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Hannibal Courier - Post - Hannibal, MO
  • Renovations beginning soon at Aquatic Center

  • Prior to the start of the 2014 swim season at the Hannibal Aquatic Center, Andy Dorian, director of the Hannibal Parks & Recreation Department, was hoping the facility’s aging infrastructure would make it through one more summer.
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  • Prior to the start of the 2014 swim season at the Hannibal Aquatic Center, Andy Dorian, director of the Hannibal Parks & Recreation Department, was hoping the facility’s aging infrastructure would make it through one more summer.
    “We always cross our fingers when we turn the water on. Every year I’ve been here we’ve had problems. We’ve done everything we can to get by,” he said in May.
    And now with another swimming season in the books, the process of renovating much of the facility that the public seldom, if ever, sees will begin. In anticipation of the needed work, in April the City Council approved an engineering service agreement with Poepping, Stone, Bach and Associates, Inc., and Waters Edge Design for a sum not to exceed $86,400 for the design and renovations to the Aquatic Center.
    Overall, Dorian has budgeted up to $800,000 for the entire project.
    “It all depends on how the bids come in and when we get into the physical design, whether some of that is going to be higher or lower. We’re obviously hoping for the lower number,” he said.
    And while $800,000 is a chunk of change, Dorian is quick to point out that figure could have been significantly higher.
    “We were very, very worried,” he said. “The price tag for a new pool was anywhere between $3 million to $5 million, and probably would have been more toward the high end of those numbers. I don’t know what we would have done. I’m glad we’re not having to deal with that at this point and time.”
    After losing several feet of water in just a week’s time after the pool was closed in 2013, the structural integrity of the concrete in the pool basin was tested.
    “The fear was that’s where a lot of the water leakage was coming. They did several bore testings of the concrete and the old concrete in the deep end is actually still in really good shape,” said Dorian. “That was the line we were drawing. If that was bad most likely we would have had to tear the entire pool out.”
    Until it was determined the concrete was sound, some significant maintenance was put on hold.
    “What we didn’t want to do over the last couple of years, knowing this project was coming, was pump in a ton of money and then have our test show that the pool was completely shot. We’d have wasted all that money,” said Dorian, who estimates that roughly $100,000 of the project’s anticipated cost will be for deferred maintenance.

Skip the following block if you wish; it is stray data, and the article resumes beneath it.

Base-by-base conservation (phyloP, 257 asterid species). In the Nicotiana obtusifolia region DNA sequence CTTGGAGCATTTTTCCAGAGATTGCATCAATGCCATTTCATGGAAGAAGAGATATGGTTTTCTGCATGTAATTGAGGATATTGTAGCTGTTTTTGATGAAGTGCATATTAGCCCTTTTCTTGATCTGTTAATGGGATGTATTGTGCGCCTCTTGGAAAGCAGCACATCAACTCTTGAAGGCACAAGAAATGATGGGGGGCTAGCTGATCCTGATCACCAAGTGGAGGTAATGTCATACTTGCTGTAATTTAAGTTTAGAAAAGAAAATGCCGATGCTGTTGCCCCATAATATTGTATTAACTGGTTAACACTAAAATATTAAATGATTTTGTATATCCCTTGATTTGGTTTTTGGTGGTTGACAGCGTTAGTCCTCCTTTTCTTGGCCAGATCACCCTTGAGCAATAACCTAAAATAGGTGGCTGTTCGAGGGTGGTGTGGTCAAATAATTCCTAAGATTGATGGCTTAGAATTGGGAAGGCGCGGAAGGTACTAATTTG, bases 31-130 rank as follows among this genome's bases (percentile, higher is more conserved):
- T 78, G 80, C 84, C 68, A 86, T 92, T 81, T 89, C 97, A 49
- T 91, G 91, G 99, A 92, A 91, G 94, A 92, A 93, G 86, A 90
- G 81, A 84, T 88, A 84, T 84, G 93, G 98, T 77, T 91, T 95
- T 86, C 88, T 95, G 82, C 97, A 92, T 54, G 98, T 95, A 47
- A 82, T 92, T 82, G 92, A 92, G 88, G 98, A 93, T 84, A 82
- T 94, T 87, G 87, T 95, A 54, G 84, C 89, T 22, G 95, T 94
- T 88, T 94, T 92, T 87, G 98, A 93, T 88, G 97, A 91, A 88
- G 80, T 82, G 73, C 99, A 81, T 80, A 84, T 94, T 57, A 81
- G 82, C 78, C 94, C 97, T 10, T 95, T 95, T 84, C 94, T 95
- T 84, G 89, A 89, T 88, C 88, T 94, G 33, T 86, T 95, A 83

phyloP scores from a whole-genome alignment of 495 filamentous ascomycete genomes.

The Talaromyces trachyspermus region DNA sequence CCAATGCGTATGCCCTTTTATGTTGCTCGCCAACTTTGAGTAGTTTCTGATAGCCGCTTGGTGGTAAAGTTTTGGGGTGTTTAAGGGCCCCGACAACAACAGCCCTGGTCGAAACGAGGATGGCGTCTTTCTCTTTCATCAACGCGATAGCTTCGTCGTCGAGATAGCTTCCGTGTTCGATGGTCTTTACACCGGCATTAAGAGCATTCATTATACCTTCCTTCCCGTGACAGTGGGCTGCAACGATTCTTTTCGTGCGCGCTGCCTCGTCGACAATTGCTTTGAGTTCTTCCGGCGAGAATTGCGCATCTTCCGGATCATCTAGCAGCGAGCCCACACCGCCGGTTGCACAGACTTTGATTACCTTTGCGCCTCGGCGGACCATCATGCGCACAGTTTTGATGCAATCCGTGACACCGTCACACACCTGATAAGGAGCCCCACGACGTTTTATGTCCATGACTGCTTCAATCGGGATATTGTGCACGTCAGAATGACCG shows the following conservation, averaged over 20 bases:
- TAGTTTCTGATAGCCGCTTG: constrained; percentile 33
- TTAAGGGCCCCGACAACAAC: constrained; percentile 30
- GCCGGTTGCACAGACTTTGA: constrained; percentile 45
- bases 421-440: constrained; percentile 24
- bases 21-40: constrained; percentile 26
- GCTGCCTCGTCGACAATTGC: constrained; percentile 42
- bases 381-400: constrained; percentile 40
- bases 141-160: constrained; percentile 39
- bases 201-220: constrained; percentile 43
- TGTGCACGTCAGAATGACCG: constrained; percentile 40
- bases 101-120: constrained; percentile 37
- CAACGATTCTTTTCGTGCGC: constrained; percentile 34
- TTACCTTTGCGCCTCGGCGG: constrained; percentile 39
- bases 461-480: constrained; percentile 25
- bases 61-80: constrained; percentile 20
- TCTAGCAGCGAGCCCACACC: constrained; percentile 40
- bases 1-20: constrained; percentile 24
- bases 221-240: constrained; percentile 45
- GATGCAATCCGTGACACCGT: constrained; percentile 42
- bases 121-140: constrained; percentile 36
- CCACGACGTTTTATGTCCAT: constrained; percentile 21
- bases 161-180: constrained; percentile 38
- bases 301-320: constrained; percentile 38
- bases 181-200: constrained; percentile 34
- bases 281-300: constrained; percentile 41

Page 2 of 2 - Much of what will be addressed during the upcoming project – pumps, pipes and filter system – date back to when the pool originally opened.
    “It’s old. It was built in the ‘60s,” said Dorian.
     
    Leaking pipes
     
    Rather than losing water through the concrete basin, the belief now is that much of the facility’s water loss is occurring through the old pipes. Dorian notes that once the pipes are replaced water won’t be the only savings the Parks Department sees.
    “When we lose water we also lose chemicals, and chemicals are just unbelievably expensive any more, so we’re literally flushing money down the drain,” he said. “Being able to have not as much leakage and not as much loss of chemicals is going to be a big savings going forward.”
    Not all the investments made at the Aquatic Center will be out of the public’s sight.
    “We were worried we’d throw in a huge chunk of money and people would go to the pool and say, ‘It looks exactly the same as it did before,’” said Dorian.
    A fresh coat of jell will be applied to the slides. All the slides and spray features will be repainted, “so they’ll look like they’re brand new,” said Dorian.
    Some new amenities are also being considered.
    “What we decided to do is bid all new possible amenities as alternatives. So we will have a base bid on the essential improvements such as pumps, pipes, filter system and infrastructure repairs and then alternate options for a rock wall, playground area, etc.,” said Dorian. “This will allow us to see what the base bid costs and then decide, based on the budget, if it's financially feasible to add any new features.”
    The last major renovation at the site took place in 2003 when just under $1.4 million was invested to convert the pool into an aquatic center. While three slides, spray features, a pump house for new equipment, a bathhouse renovation plus many other amenities were added, due to costs, the project did not include renovations to the pipes, filter system or pool basin.
     

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